Achilles and Lucy waiting to be let back into the house
Achilles and Lucy barking at my photographer on my wedding day, as he took photos of my wedding shoes!
A rare moment for Lucy and Rodney - they're so close to each other! Of course, Rodney is trapped in that room, because NO WAY is he going to try to walk around Lucy!
This was the more usual state of affairs - Lucy is ready to play, and the cat is up on the furniture.
And of course, Lucy loved her family. She would just look at us and wag her tail. When we came home from an outing, Lucy would always be laying there in the front window of the house, just watching and waiting for us to return. When we walked through the door, she would wag her tail so hard her whole body shook and pull up her lips, exposing her teeth in what could only be described as a big, happy dog smile. When my sister and I went to bed, Lucy would sleep in the hallway between our rooms, nose pressed against our bedroom doors, just waiting for us to re-emerge. And when she heard us stirring, we would hear the thump, thump, thump of her tail wagging against the floor. Lucy also loved resting her head on people - on their laps, on their chests, wherever she could. I sometimes think she was really a small dog trapped in a big dog's body. If it had been up to her, she definitely would have been a lap dog. If you sat on the floor with her, she was in total heaven.
Young Lucy and my sister
Young Lucy and my dad
Elderly Lucy and me, taken this past Thanksgiving
Lucy has been with our family through so many years and so many changes. When she first came into our lives, we were trying to figure out our new family identity in the wake of my parents' divorce, and she fit easily into our new life. At that time, I had just finished my first year of high school. Lucy watched both my sister and me grow up through our teenage years and all that entails - the laughter, the tears, the new friends, the boyfriends, the busy schedules. When I got my first car that had a muffler that sounded like a lawn mower, Lucy learned that sound and would run to the front door when she heard my car coming around the block. When I got my first job as a waitress at Steak 'N Shake, Lucy would ride with my dad to pick me up after my shifts and would start to lose her mind by the time they were halfway there. I'm not sure if that was just excitement to see me, or if she was hoping for a steakburger...probably both, if we're being honest. When we would get ready for homecoming dances and proms, we would have to be careful that Lucy didn't jump on our dresses. When we brought our boyfriends home, Lucy would shower them with way more kisses and attention than they ever wanted. Then I went away to college, but every time I came home, Lucy went wild as soon as she saw me. She never forgot. When I moved out of state, I saw Lucy even less frequently, but her reaction as always the same when I returned. Lucy was there as I got ready on my wedding day, barking ferociously at our photographer alongside Achilles. Lucy was there for my baby shower, patiently waiting outside for her turn to join the festivities. Lucy has been there through it all.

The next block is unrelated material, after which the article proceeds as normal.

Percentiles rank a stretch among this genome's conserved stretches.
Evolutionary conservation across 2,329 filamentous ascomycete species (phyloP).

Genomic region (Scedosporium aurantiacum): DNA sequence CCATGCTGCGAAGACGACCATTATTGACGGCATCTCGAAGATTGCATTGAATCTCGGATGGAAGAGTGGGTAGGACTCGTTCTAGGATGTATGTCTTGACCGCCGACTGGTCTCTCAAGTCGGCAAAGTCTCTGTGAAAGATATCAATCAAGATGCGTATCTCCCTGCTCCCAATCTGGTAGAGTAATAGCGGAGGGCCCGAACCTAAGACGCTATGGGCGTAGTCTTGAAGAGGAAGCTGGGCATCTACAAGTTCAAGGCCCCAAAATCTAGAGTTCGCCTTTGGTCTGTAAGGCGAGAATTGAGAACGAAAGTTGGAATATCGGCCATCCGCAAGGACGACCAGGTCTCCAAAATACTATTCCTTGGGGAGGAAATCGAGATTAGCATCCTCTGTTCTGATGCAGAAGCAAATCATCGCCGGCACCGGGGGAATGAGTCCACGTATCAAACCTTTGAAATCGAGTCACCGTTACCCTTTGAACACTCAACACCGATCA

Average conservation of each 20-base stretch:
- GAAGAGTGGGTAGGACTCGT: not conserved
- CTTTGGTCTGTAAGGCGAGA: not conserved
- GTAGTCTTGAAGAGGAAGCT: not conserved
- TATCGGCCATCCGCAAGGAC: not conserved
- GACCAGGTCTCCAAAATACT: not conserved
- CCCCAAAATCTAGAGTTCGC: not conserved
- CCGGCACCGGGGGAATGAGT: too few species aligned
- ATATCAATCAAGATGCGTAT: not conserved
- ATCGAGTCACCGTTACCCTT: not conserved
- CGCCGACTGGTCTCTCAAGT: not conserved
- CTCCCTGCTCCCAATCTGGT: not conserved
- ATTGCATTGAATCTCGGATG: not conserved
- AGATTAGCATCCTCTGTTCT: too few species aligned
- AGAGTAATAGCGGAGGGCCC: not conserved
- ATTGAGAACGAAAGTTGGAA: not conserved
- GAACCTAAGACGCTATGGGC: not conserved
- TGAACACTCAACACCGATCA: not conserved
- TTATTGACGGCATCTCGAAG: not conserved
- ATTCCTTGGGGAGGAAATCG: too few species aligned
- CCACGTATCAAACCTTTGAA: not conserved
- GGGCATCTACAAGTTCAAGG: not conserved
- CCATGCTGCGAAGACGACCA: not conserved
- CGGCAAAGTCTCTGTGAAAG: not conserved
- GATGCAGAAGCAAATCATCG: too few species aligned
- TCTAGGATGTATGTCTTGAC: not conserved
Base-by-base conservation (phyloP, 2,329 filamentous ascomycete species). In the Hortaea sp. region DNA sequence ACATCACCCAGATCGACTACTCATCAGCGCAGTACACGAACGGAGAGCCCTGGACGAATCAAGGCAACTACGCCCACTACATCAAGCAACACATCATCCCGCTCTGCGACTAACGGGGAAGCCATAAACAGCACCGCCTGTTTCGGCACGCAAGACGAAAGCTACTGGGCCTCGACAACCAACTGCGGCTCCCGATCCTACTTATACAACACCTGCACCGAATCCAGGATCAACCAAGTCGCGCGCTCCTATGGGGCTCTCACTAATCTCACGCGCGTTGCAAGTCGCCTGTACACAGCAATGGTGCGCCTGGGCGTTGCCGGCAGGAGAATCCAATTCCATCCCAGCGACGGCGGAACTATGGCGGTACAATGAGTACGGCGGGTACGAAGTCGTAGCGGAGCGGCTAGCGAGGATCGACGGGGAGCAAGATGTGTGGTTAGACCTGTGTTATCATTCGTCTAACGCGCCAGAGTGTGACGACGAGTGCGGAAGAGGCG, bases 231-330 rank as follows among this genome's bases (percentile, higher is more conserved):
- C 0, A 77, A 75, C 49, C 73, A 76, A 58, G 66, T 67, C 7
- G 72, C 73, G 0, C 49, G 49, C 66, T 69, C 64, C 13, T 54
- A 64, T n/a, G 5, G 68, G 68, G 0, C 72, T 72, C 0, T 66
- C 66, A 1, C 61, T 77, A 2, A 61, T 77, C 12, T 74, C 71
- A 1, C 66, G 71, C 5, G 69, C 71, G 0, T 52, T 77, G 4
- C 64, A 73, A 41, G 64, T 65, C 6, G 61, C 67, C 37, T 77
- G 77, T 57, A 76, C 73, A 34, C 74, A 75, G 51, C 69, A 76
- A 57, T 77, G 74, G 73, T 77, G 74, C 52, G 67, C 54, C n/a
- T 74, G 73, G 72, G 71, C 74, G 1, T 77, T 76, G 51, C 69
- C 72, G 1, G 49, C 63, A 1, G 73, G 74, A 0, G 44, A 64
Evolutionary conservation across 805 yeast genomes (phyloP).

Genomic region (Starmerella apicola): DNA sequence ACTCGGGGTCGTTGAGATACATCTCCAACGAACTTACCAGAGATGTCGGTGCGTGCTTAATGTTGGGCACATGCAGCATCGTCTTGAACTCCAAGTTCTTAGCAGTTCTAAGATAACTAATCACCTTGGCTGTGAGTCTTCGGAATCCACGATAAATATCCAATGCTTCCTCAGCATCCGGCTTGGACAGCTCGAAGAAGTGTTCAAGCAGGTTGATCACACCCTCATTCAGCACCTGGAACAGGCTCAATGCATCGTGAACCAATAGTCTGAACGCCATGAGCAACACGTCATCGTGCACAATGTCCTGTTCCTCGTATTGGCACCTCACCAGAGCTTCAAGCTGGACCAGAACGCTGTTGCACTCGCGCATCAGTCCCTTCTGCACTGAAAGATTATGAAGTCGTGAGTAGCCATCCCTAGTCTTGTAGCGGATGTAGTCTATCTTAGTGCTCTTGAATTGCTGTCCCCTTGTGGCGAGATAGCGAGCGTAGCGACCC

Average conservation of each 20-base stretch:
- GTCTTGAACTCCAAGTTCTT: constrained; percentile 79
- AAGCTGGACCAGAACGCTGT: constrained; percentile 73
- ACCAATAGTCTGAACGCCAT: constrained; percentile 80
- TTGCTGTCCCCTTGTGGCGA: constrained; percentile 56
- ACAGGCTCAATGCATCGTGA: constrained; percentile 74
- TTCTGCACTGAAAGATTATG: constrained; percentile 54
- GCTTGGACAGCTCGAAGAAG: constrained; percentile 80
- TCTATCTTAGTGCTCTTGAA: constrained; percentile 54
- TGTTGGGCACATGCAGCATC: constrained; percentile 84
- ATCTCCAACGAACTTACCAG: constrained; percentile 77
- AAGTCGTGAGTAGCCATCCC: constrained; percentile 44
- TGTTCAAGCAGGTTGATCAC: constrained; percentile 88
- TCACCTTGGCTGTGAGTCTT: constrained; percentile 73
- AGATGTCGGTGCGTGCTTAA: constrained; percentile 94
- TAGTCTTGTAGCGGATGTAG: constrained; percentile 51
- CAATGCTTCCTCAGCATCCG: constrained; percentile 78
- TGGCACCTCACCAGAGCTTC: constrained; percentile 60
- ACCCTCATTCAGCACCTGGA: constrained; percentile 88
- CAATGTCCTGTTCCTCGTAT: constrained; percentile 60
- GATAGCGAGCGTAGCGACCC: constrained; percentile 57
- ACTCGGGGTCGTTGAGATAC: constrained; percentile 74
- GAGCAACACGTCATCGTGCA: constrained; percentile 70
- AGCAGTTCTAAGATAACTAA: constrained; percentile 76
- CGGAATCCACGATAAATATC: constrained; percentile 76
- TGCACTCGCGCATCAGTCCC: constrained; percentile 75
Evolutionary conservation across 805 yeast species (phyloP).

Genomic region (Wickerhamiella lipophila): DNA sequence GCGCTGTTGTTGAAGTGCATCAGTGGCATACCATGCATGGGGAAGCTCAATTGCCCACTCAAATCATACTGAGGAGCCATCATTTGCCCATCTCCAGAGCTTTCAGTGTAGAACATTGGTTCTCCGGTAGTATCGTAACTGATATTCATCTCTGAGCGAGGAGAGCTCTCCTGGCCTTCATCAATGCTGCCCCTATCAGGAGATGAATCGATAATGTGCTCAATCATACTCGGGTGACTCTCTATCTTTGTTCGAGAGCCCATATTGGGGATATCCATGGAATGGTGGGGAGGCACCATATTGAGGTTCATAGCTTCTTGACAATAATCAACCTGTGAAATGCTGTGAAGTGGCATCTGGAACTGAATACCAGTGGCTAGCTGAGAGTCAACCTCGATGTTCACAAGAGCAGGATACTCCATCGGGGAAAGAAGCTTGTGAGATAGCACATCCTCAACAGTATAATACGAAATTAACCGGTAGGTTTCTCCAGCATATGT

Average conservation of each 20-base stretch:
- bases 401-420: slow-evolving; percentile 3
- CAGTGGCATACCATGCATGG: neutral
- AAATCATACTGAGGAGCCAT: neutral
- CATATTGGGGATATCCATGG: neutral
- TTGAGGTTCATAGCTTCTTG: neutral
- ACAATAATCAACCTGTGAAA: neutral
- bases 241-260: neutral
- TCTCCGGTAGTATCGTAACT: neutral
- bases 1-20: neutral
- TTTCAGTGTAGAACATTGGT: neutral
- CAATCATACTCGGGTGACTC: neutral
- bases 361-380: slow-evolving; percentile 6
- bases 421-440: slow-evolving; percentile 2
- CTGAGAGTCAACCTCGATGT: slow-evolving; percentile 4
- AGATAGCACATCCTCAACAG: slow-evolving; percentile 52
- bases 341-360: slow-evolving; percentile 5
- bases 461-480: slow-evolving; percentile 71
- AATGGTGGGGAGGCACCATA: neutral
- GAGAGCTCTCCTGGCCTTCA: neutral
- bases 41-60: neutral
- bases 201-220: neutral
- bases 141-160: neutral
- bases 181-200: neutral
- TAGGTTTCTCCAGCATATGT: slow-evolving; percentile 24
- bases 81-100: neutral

Our sweet dog
I wish I could be there to say good-bye to Lucy today, even though I know she doesn't know the difference. And I know that it is time for her - to be honest, she has been in bad enough shape for some time now that every time I visited, I made sure to say good-bye to her because I wasn't sure if she would still be around the next time I was in Florida. She has lived a very long, full dog life - 15 years of chomping on ice cubes, of mangled retainers, of shaking water all over us after a dip in the pool. Fifteen years of loving stares, happy tail wags and excited barks that put smiles on our faces and brought joy to our hearts. Fifteen years of being a part of our family, our Lucy Girl.
Lucy was loving and loyal till the end, and that's how I'll remember her. So long, sweet pup. I hope you find peace and know how very much you were loved.